The Importance of Smoothing Out The Ride
Gil Reich from Seeking Alpha interviewed Michael Kitces from Nerd's Eye View, it was a great read. Kitces said "good advisors tend to be middle of the road…when markets are going up, we trail the market." He then went in a slightly different direction but I want to focus on smoothing out the ride over the course of an entire market cycle. While I have been writing about this concept since the earliest days of the blog, this link from 2010 provides some good color.
In that link I talk about the so called 75/50 portfolio, a concept that John Serrapere wrote about a few times for what used to be Index Universe (now ETF.com). I haven't seen anything from John in many years, I knew him a little bit in the 1990's, he was one of our clients when I worked in Schwab Institutional. The idea behind 75/50 is to capture 75% of the upside with only 50% of the downside. Depending on the sequence of returns, 75/50 has a good chance of outperforming over a multi-year periods on a risk adjusted basis and even on a nominal basis. It is not infallible, nothing is, but as a concept, would you be willing to only get 90% of the upside with less downside, like maybe 60%? Stick any numbers you want into that question. If that appeals to you, then you have at least some interest in smoothing out your ride.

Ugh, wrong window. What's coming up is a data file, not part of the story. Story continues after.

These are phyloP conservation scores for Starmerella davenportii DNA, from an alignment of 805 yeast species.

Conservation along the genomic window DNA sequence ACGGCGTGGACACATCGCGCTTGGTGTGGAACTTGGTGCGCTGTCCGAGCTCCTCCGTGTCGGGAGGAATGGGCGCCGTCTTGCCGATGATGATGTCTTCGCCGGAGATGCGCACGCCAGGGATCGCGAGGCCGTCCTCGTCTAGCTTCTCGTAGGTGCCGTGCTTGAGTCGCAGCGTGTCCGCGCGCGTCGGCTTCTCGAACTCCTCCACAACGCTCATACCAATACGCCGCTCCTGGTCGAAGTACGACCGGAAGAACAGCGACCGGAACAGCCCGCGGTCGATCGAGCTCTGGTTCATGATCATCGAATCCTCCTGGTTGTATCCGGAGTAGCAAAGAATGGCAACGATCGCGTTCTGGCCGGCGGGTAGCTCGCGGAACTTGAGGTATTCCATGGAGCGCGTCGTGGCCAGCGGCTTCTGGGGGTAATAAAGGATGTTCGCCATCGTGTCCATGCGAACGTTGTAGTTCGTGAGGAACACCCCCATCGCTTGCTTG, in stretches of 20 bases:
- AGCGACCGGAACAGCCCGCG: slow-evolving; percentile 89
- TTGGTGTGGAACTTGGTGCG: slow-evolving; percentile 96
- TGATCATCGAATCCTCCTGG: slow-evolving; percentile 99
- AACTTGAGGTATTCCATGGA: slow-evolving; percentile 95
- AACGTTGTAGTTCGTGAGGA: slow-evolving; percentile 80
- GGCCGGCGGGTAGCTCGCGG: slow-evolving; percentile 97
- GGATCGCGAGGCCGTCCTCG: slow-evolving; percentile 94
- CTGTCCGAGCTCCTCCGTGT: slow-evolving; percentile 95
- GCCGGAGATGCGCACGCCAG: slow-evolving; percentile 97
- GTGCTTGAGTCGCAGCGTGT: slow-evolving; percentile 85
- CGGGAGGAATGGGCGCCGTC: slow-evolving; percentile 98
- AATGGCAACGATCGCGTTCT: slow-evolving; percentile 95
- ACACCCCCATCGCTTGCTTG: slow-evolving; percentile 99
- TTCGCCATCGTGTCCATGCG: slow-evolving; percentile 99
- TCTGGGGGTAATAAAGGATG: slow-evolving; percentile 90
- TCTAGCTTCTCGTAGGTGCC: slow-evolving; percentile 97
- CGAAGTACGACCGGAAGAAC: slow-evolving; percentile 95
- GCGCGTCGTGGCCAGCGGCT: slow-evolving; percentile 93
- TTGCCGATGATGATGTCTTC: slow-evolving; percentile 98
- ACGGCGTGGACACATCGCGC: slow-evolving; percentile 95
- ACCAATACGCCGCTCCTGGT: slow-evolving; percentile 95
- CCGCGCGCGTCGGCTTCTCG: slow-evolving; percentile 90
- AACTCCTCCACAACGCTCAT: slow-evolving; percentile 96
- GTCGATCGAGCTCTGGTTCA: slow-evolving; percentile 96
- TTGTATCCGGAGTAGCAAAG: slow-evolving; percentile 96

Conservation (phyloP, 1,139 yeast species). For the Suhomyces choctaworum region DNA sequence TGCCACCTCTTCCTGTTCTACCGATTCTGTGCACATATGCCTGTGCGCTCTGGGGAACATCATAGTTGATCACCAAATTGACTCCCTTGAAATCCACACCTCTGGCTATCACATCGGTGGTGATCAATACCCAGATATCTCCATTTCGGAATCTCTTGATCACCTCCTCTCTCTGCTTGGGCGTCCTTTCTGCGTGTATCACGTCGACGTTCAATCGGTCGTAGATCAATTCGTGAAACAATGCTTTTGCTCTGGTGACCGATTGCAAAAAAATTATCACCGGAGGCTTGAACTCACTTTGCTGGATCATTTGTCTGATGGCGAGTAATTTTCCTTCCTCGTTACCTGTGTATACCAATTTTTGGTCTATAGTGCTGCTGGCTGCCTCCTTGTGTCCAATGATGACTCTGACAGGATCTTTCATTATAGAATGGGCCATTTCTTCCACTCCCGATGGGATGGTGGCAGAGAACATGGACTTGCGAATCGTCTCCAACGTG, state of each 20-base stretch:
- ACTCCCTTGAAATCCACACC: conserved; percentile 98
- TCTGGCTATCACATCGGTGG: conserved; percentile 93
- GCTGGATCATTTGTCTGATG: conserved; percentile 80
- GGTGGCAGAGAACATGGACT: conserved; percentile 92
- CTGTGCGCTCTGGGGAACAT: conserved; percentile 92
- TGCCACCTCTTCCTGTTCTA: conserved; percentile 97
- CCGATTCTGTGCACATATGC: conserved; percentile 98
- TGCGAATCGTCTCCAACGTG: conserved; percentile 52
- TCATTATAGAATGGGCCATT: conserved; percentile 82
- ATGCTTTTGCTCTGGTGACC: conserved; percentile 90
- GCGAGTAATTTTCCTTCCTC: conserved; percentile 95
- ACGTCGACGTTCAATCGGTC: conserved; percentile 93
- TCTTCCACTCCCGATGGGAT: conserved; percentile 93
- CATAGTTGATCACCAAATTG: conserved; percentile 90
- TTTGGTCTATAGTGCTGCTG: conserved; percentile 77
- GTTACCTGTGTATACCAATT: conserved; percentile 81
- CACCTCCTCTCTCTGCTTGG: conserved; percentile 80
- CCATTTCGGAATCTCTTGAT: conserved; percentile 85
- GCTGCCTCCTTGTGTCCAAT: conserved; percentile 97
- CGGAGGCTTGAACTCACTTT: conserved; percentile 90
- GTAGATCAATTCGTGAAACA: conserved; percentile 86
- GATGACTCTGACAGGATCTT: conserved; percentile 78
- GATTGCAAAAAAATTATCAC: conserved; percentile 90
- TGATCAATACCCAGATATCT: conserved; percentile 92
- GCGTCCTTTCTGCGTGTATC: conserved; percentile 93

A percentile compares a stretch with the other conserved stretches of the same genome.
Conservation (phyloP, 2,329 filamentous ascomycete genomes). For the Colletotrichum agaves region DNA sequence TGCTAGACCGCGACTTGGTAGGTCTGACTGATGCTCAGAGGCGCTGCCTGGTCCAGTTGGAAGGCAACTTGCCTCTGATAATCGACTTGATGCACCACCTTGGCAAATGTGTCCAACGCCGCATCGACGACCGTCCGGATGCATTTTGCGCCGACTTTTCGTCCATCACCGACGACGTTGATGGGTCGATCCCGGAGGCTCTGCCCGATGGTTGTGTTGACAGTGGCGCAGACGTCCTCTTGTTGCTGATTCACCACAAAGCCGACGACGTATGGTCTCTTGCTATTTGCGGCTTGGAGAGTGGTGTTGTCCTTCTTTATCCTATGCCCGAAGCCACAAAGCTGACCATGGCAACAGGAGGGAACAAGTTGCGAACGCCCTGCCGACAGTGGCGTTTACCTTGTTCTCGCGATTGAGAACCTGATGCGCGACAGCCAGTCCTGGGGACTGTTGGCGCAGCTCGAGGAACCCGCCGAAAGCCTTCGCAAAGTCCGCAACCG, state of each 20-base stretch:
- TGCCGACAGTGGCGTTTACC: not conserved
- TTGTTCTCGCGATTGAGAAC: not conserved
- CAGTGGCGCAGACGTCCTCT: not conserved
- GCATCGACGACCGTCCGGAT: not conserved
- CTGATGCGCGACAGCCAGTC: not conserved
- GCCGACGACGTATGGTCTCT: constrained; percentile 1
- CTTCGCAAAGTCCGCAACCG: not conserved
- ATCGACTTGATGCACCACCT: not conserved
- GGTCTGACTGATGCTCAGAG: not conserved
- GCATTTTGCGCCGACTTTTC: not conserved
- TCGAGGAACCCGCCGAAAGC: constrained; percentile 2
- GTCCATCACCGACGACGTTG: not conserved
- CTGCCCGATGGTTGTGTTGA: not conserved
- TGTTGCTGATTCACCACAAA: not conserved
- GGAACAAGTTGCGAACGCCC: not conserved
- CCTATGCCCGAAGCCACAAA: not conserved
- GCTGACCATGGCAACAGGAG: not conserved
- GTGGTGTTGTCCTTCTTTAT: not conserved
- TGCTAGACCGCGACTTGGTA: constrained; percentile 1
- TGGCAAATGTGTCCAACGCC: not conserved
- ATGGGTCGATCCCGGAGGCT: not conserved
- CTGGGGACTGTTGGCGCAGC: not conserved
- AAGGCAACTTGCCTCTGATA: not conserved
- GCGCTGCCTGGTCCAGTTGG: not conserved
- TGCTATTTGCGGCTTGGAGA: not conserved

The chart tracks CBOE Buywrite Index (BXM), CBOE 2% Out of the Money Buywrite Index (BXY) and the S&P 500 for a ten year period. BXM offers a smoother ride to the same result which means outperforming declines and lagging the rallies. BXY also outperformed on a nominal basis. I am less confident that BXY's outperformance could be repeated (being that far of the SPX in ten years) but I do believe the concept underlying both can show a very favorable risk adjusted result over the next ten years. Going on this path requires patience as the expectation needs to be that these indexes, as well as 75/50 or something else that purports to smooth out the ride would likely lag behind years that the index is up a lot.
This is a valid approach but not right for everyone, as no strategy is right for everyone. Like any other approach, there are drawbacks and in this case they are pretty easily defined. If this doesn't appeal to you, then there is some other strategy that does, it will have periods that it struggles, all the better if you know ahead of time when it is likely to struggle. The bigger takeaway is to not become impatient during the inevitable periods where what you think is the best possible way to reach your financial goals struggles. Success with investing is about patience, not six-12 month performance periods.